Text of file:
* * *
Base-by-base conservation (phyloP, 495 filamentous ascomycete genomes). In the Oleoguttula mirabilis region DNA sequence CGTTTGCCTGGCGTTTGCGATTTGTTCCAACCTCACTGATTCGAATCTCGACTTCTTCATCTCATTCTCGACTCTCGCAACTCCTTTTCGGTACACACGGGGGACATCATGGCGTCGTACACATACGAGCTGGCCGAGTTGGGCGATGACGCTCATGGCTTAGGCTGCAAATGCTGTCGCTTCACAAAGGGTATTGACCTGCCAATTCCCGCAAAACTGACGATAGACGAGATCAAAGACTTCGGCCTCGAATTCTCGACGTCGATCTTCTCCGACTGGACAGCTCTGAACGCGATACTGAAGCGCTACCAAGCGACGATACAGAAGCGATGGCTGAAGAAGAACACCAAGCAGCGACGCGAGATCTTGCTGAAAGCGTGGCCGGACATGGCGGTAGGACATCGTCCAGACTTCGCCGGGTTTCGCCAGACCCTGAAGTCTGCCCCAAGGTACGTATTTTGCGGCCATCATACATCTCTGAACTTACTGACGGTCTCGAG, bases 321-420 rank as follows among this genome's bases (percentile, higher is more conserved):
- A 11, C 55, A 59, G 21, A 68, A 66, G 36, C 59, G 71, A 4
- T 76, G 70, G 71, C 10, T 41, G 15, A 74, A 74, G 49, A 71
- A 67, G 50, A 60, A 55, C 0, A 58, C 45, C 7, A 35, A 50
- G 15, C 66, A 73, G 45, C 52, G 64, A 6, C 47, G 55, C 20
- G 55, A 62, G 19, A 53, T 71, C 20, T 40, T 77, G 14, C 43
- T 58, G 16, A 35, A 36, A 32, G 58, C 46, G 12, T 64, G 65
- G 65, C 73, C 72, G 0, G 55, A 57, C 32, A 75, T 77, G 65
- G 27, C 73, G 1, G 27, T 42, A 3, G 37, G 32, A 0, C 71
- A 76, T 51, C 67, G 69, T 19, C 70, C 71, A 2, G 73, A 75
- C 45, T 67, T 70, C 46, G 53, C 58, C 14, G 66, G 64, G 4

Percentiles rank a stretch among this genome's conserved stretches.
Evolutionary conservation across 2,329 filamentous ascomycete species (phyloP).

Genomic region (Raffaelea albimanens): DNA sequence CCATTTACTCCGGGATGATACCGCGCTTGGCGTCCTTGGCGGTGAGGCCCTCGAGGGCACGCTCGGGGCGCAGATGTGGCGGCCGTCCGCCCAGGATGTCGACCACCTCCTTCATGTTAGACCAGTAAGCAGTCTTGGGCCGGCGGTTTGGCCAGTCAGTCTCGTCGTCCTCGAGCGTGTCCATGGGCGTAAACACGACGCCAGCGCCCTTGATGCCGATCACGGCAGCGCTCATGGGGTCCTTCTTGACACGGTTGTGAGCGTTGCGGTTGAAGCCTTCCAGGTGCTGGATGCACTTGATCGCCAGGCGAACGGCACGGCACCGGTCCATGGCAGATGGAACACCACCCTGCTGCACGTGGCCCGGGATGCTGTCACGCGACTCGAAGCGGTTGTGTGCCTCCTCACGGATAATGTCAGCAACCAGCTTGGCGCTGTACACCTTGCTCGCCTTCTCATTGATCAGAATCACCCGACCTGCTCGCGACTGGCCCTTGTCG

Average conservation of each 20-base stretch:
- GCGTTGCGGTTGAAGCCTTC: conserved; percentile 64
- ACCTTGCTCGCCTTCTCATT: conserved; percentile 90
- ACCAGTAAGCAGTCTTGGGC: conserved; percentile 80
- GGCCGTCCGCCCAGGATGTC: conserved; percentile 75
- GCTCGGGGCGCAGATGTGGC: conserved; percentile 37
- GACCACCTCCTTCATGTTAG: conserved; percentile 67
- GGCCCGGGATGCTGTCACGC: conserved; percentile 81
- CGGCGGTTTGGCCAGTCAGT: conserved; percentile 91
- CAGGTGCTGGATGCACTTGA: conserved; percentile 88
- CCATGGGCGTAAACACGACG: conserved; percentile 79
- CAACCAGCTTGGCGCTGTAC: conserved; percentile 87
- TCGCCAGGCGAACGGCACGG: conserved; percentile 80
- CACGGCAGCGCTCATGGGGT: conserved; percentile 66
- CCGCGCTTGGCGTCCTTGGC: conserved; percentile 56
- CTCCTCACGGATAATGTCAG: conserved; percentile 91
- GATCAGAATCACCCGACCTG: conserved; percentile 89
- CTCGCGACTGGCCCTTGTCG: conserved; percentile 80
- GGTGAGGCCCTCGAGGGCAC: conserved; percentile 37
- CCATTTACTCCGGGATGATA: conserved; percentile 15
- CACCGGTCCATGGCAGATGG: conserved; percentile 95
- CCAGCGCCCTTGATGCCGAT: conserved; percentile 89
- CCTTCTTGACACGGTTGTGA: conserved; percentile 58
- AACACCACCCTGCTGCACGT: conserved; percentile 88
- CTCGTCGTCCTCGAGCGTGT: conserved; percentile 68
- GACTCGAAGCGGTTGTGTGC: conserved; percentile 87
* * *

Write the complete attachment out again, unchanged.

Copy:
Base-by-base conservation (phyloP, 495 filamentous ascomycete genomes). In the Oleoguttula mirabilis region DNA sequence CGTTTGCCTGGCGTTTGCGATTTGTTCCAACCTCACTGATTCGAATCTCGACTTCTTCATCTCATTCTCGACTCTCGCAACTCCTTTTCGGTACACACGGGGGACATCATGGCGTCGTACACATACGAGCTGGCCGAGTTGGGCGATGACGCTCATGGCTTAGGCTGCAAATGCTGTCGCTTCACAAAGGGTATTGACCTGCCAATTCCCGCAAAACTGACGATAGACGAGATCAAAGACTTCGGCCTCGAATTCTCGACGTCGATCTTCTCCGACTGGACAGCTCTGAACGCGATACTGAAGCGCTACCAAGCGACGATACAGAAGCGATGGCTGAAGAAGAACACCAAGCAGCGACGCGAGATCTTGCTGAAAGCGTGGCCGGACATGGCGGTAGGACATCGTCCAGACTTCGCCGGGTTTCGCCAGACCCTGAAGTCTGCCCCAAGGTACGTATTTTGCGGCCATCATACATCTCTGAACTTACTGACGGTCTCGAG, bases 321-420 rank as follows among this genome's bases (percentile, higher is more conserved):
- A 11, C 55, A 59, G 21, A 68, A 66, G 36, C 59, G 71, A 4
- T 76, G 70, G 71, C 10, T 41, G 15, A 74, A 74, G 49, A 71
- A 67, G 50, A 60, A 55, C 0, A 58, C 45, C 7, A 35, A 50
- G 15, C 66, A 73, G 45, C 52, G 64, A 6, C 47, G 55, C 20
- G 55, A 62, G 19, A 53, T 71, C 20, T 40, T 77, G 14, C 43
- T 58, G 16, A 35, A 36, A 32, G 58, C 46, G 12, T 64, G 65
- G 65, C 73, C 72, G 0, G 55, A 57, C 32, A 75, T 77, G 65
- G 27, C 73, G 1, G 27, T 42, A 3, G 37, G 32, A 0, C 71
- A 76, T 51, C 67, G 69, T 19, C 70, C 71, A 2, G 73, A 75
- C 45, T 67, T 70, C 46, G 53, C 58, C 14, G 66, G 64, G 4

Percentiles rank a stretch among this genome's conserved stretches.
Evolutionary conservation across 2,329 filamentous ascomycete species (phyloP).

Genomic region (Raffaelea albimanens): DNA sequence CCATTTACTCCGGGATGATACCGCGCTTGGCGTCCTTGGCGGTGAGGCCCTCGAGGGCACGCTCGGGGCGCAGATGTGGCGGCCGTCCGCCCAGGATGTCGACCACCTCCTTCATGTTAGACCAGTAAGCAGTCTTGGGCCGGCGGTTTGGCCAGTCAGTCTCGTCGTCCTCGAGCGTGTCCATGGGCGTAAACACGACGCCAGCGCCCTTGATGCCGATCACGGCAGCGCTCATGGGGTCCTTCTTGACACGGTTGTGAGCGTTGCGGTTGAAGCCTTCCAGGTGCTGGATGCACTTGATCGCCAGGCGAACGGCACGGCACCGGTCCATGGCAGATGGAACACCACCCTGCTGCACGTGGCCCGGGATGCTGTCACGCGACTCGAAGCGGTTGTGTGCCTCCTCACGGATAATGTCAGCAACCAGCTTGGCGCTGTACACCTTGCTCGCCTTCTCATTGATCAGAATCACCCGACCTGCTCGCGACTGGCCCTTGTCG

Average conservation of each 20-base stretch:
- GCGTTGCGGTTGAAGCCTTC: conserved; percentile 64
- ACCTTGCTCGCCTTCTCATT: conserved; percentile 90
- ACCAGTAAGCAGTCTTGGGC: conserved; percentile 80
- GGCCGTCCGCCCAGGATGTC: conserved; percentile 75
- GCTCGGGGCGCAGATGTGGC: conserved; percentile 37
- GACCACCTCCTTCATGTTAG: conserved; percentile 67
- GGCCCGGGATGCTGTCACGC: conserved; percentile 81
- CGGCGGTTTGGCCAGTCAGT: conserved; percentile 91
- CAGGTGCTGGATGCACTTGA: conserved; percentile 88
- CCATGGGCGTAAACACGACG: conserved; percentile 79
- CAACCAGCTTGGCGCTGTAC: conserved; percentile 87
- TCGCCAGGCGAACGGCACGG: conserved; percentile 80
- CACGGCAGCGCTCATGGGGT: conserved; percentile 66
- CCGCGCTTGGCGTCCTTGGC: conserved; percentile 56
- CTCCTCACGGATAATGTCAG: conserved; percentile 91
- GATCAGAATCACCCGACCTG: conserved; percentile 89
- CTCGCGACTGGCCCTTGTCG: conserved; percentile 80
- GGTGAGGCCCTCGAGGGCAC: conserved; percentile 37
- CCATTTACTCCGGGATGATA: conserved; percentile 15
- CACCGGTCCATGGCAGATGG: conserved; percentile 95
- CCAGCGCCCTTGATGCCGAT: conserved; percentile 89
- CCTTCTTGACACGGTTGTGA: conserved; percentile 58
- AACACCACCCTGCTGCACGT: conserved; percentile 88
- CTCGTCGTCCTCGAGCGTGT: conserved; percentile 68
- GACTCGAAGCGGTTGTGTGC: conserved; percentile 87